HIstory Meets Modern Day

There’s a lot to be said for experimentation in writing. Especially if it’s a genre a writer hasn’t tried before. The writer can try new points of view, new tropes or maybe new settings. Sometimes, writing in a genre they’ve not written in before can reveal new aspects of the person behind the keyboard.

Once upon a time (I promise this isn’t a fairy tale) I would have said I avoided romance books like the plague. Except, over time, I haven’t been. I read and review quite a few #wlw (women-loving-women) romance novels, mysteries and literary fiction books. I’ve also been reading a number of “straight” Western romances, particularly those set in the late 1800s. I seem to have developed a fondness for them, actually. There’s something intriguing about a woman setting off to make a life for herself, and marry a man she’s only ever written to and yet never seen. Talk about an adventure with a big helping of risk! What if the gent had misrepresented himself, or the woman had and her new man no longer wanted her? Or if they hit it off, what if she was woefully unprepared for the amount of work involved in homesteading? Anything could happen…wildfire, flood, a failed crop could lead to famine, their stock could die…

Life on the frontier was tough!

But all the while I’ve been reading these tales of risk, bravery and eventual love, an idea had been growing in the back of my mind. I could write one of these but put it in a place I know.

Northern Ontario.

There aren’t as many historical records that tell us about matrimonial situations in the bush as there are for life on the prairie, but that’s where imagination comes in.

I know how winters are up here. I know how fierce hungry, wild animals can be. I know how a wolf howl can send shivers down a spine.

So, to that end, one of the pieces of fiction I’ll be working on over the next few months is a historical romance novel. The story of how Clara Livingston and Josiah Hunter make a life for themselves in the Canadian woods in 1860.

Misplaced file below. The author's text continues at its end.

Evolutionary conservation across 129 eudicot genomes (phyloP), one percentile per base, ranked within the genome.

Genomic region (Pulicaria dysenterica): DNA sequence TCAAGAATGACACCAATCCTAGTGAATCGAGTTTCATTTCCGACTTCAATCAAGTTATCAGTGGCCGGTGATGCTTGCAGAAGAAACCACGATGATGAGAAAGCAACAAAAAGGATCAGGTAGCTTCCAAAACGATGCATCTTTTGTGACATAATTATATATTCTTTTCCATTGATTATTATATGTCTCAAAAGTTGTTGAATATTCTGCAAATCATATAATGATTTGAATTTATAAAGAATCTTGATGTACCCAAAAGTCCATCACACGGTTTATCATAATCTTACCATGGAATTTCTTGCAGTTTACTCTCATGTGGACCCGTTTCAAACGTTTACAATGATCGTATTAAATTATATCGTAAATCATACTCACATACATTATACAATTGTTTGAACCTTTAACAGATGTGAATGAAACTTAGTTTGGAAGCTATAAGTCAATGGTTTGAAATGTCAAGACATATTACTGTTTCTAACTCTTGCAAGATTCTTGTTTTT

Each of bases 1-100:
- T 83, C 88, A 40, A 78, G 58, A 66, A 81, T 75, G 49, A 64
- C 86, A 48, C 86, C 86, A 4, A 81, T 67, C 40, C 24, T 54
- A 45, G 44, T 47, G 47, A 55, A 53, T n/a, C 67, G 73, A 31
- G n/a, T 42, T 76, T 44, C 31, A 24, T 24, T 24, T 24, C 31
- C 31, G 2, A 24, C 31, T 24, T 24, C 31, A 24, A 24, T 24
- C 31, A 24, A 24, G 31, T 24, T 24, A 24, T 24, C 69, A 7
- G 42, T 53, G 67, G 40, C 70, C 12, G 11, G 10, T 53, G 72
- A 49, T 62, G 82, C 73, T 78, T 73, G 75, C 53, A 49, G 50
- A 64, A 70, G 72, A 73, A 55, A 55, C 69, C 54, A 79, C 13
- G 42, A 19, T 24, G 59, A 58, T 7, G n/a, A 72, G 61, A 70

I’ll share behind-the-scenes glimpses and excerpts if you like, as well as tidbits of research. Let me know if this sounds like something you’d be interested in.

I do hope you’ll come along for the ride!

The Puzzle of Patronage

PATRONAGE: noun

  • the support or influence of a patron
  • the patronage of science by universities

Historically, artists, musicians, writers, and inventors would search out wealthy kings, popes, philanthropists and other folks of influence. Sometimes those influential people would search out artists, scholars, and the aforementioned creatives to sponsor. They would support the creative with social prestige, contacts through networking, encouragement and financial aid. 

Leonardo da Vinci, Michelangelo, and William Shakespeare all had patrons. The British Royal Family lends their patronage to various charities through exposure, contacts, time and occasionally, endowments. Modern benefactors support art galleries, museums, theater companies and other creative endeavours through financial support. Venture capitalists do the same sort of thing – supporting start-ups and emerging companies with growth potential. Only here, we’re talking about creative-folk. 

So why am I talking about this today? Because YOU can be a part of all this! 

On Patreon, patrons can support creators with either a fixed amount per month or every time the artist releases a new piece of art/piece of writing/podcast/whatever. A creator displays a goal that the ongoing revenue will go towards, so you can see what your support will be used for. Patrons can cancel their payments at any time. So what’s in it for you? Creators usually provide membership benefits for their patrons, which varies depending on their artistic mediums and the level of support. It could be a one-on-one with a rising star in film, or musician. You might get an exclusive sneak peek at a new piece of artwork before the general public does, or read a new chapter from a favourite author, or see an exclusive video from an animator. It all depends on the benefits each creator offers. But basically, fans subscribe either per work or per month in exchange for premium content.

Consider this, a donation of $3/month to a writer who promises to share exclusive flash fiction and sneak peeks at their current work in progress doesn’t sound like much, right? But if 15 people – patrons – all contribute $3/month that’s an income of $540/year. That could be the difference between paying car insurance or not. So your $3 enables a writer to get their own car to drive their kids to soccer, enabling the kids to be healthier. Or that extra $3 becomes part of a fund to help put someone’s kid through college. Or an emergency medical fund, or gas money for someone who has to travel for an ongoing medical procedure. My point is, what might seem to be a measly $3 to one person may become a part of something larger with enormous impact in someone else’s life. 

Is becoming a patron something you can do? Only you know the answer to that, but I do hope you’ll pop over to patreon.com and check them out. You might be surprised at the good you can do. If it appeals to you, you can find my page at https://www.patreon.com/cmcbride